A performance of "Fantasie" by S.L.Weiss, based on the transcription from the Trinity College Grade 8 Classical Exam Book.
Watch the Video:
The story behind this recording:
When I started playing guitar in 1987, at the age of 10, I studied classical guitar for a few years before beginning to discover modern guitar playing. The truth is in Cyprus I didn't have many choices at the time. But I did enjoy it thoroughly, and I also believe that my early classical guitar studies have given me a strong foundation for everything I have learned since.
I still enjoy playing, and practicing classical repertoire, and occasionally I come across students who want to study classical with me. One of the pieces I have taught when preparing students for classical exams, is "Fantasie" by German composer and lutenist Silvius Leopold Weiss (1687-1750).
I recorded this so that my students can have a model for study and inspiration when studying this piece, but I'm sure that EMP viewers will enjoy this as well! (I used the transcription from the Trinity College London Grade 8 exam book)
About the composer:
Sylvius Leopold Weiss (12 October 1687 – 16 October 1750) was a German composer and lutenist.
Born in Grottkau near Breslau, the son of Johann Jacob Weiss, also a lutenist, he served at courts in Breslau, Rome, and Dresden, where he died. Until recently, he was thought to have been born in 1686, but recent evidence suggests that he was in fact born the following year.
Weiss was one of the most important and most prolific composers of lute music in history and one of the best-known and most technically accomplished lutenists of his day. He was a teacher to Philip Hyacinth, 4th Prince Lobkowicz, and the prince's second wife Anna Wilhelmina Althan.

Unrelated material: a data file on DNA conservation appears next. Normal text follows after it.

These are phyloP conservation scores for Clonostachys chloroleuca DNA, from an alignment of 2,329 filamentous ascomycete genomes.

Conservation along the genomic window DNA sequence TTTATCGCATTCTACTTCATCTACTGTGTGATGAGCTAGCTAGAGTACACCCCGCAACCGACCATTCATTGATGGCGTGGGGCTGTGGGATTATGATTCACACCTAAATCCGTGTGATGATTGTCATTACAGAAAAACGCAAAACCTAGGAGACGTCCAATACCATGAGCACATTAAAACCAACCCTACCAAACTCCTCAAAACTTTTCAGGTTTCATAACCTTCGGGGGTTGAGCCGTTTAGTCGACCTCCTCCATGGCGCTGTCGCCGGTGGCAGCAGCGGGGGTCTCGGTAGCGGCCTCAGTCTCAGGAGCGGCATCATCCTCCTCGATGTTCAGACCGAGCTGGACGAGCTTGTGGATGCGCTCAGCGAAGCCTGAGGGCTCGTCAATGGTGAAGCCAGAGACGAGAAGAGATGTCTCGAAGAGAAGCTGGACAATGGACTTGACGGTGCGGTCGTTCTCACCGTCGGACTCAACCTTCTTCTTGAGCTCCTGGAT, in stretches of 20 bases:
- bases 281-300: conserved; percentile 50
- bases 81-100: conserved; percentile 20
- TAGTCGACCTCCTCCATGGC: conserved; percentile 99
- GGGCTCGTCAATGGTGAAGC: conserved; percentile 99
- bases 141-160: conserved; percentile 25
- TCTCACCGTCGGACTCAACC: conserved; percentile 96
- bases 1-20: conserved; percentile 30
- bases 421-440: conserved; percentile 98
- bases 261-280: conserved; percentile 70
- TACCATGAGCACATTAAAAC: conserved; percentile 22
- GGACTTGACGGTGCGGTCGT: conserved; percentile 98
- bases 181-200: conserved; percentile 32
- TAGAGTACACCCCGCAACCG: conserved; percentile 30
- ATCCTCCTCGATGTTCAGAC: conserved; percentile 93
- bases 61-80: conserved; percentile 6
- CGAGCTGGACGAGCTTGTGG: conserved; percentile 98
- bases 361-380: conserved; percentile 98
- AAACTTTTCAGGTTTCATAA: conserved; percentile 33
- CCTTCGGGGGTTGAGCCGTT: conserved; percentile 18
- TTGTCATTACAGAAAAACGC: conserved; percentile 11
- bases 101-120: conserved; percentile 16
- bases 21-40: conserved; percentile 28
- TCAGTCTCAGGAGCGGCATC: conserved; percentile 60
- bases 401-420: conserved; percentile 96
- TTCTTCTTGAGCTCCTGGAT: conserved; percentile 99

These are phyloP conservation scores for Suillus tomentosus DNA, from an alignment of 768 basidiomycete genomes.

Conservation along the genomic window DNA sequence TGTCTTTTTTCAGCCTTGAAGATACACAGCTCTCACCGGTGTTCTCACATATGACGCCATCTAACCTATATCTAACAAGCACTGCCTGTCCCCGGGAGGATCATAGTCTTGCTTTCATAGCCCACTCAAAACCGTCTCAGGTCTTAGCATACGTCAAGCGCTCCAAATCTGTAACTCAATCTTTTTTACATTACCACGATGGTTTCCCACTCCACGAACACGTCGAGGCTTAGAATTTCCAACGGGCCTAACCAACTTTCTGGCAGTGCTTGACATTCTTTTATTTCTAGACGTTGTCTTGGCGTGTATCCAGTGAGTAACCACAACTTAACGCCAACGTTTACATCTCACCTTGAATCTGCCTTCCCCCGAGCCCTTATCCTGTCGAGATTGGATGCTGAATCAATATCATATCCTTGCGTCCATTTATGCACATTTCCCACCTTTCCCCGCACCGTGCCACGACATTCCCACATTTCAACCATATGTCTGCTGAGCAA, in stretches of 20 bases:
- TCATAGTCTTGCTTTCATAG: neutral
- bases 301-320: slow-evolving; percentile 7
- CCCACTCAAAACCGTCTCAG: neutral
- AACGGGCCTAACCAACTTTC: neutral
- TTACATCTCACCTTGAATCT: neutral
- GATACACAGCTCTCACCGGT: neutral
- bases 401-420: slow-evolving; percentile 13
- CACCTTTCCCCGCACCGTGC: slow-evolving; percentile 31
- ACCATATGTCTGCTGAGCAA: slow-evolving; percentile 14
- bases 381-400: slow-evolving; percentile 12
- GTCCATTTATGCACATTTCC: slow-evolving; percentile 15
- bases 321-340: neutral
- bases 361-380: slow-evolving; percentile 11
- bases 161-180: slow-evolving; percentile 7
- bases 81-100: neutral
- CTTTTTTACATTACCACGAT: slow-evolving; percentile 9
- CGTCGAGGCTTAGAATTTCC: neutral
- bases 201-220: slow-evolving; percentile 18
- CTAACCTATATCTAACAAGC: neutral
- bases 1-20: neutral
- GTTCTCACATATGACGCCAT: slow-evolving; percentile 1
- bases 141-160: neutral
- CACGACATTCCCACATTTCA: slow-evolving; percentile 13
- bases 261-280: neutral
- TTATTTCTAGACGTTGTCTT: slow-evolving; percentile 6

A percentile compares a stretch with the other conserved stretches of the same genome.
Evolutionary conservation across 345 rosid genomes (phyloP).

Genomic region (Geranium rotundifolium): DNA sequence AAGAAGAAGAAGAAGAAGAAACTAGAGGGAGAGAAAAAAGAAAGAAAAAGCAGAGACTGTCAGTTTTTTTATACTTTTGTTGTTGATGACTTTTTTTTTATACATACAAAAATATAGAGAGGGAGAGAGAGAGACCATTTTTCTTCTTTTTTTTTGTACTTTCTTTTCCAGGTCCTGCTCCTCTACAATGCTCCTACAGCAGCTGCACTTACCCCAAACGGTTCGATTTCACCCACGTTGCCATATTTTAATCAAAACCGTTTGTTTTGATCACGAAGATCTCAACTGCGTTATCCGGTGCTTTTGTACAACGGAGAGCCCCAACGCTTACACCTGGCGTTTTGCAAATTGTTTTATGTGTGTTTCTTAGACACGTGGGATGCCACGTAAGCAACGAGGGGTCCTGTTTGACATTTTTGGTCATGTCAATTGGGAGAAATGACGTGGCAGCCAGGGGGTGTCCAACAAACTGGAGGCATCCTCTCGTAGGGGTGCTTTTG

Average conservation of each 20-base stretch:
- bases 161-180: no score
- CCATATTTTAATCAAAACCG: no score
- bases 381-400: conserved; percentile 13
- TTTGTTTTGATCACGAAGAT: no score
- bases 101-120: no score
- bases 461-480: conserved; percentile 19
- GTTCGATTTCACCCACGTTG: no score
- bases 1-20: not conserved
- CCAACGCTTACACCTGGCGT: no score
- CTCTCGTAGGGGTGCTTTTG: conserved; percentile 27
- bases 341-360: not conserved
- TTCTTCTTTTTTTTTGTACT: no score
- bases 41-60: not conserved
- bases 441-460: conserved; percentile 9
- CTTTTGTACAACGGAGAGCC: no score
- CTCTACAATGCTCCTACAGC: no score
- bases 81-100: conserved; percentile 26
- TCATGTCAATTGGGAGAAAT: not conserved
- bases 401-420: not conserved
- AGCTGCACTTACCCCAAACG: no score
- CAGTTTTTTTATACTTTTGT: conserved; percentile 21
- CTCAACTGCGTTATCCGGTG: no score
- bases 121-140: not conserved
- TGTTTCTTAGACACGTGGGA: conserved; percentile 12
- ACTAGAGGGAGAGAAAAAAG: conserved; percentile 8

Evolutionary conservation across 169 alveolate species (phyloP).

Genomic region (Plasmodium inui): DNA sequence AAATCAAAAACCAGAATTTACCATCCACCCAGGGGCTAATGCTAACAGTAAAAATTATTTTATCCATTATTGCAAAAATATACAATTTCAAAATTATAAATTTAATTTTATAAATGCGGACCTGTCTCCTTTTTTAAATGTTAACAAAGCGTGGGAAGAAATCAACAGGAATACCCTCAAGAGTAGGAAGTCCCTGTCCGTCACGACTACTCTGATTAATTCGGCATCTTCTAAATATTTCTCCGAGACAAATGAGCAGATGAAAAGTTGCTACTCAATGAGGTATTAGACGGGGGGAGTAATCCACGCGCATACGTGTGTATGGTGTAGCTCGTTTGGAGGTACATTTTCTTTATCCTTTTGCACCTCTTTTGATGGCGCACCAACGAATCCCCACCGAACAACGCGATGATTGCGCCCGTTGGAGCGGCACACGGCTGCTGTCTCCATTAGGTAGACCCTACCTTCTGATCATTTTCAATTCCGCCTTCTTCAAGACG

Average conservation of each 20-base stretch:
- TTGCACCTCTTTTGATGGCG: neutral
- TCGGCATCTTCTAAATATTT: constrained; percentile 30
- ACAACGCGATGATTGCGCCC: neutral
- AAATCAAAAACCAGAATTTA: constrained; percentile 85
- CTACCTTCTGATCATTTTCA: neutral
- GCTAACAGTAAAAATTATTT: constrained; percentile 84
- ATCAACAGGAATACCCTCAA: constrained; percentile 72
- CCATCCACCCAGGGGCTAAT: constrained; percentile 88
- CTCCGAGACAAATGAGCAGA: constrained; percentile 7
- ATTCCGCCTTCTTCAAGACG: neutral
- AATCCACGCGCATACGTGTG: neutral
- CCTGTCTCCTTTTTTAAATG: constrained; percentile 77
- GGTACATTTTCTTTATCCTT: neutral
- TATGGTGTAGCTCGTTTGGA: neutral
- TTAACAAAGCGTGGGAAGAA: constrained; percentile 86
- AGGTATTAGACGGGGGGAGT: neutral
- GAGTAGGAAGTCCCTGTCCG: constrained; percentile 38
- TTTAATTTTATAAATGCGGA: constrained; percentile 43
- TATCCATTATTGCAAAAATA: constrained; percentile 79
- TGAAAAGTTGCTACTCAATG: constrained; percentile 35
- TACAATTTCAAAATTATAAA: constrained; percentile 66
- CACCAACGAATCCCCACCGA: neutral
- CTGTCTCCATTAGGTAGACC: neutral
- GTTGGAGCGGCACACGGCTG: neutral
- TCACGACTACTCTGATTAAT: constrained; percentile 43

In later life, Weiss became a friend of Wilhelm Friedemann Bach and met J.S. Bach through him. Bach and Weiss were said to have competed in improvisation, as the following account by Johann Friedrich Reichardt describes:
"Anyone who knows how difficult it is to play harmonic modulations and good counterpoint on the lute will be surprised and full of disbelief to hear from eyewitnesses that Weiss, the great lutenist, challenged J. S. Bach, the great harpsichordist and organist, at playing fantasies and fugues."
About the piece:
I'm not going to turn this post into a full fledged lesson about the techniques used in this piece, but I am going to give you a few hints about it's main technical features :
- Drop D tuning (yes, metal players did not invent this).
- Tirando (free stroke) technique for arpeggio style, and contrapuntal passages.
- Occasional Apoyando (rest stroke) technique for emphasized scalar passages.
- Occasional simultaneous Tirando / Apoyando (tirando thumb, apoyando fingers).
I'm not sure how much EMP viewers are interested to learn more about learning classical guitar, so feel free to email me and let me know if you're interested. Maybe, if enough of you ask, I'll start posting some classical lessons. For now enjoy this wonderful piece :-)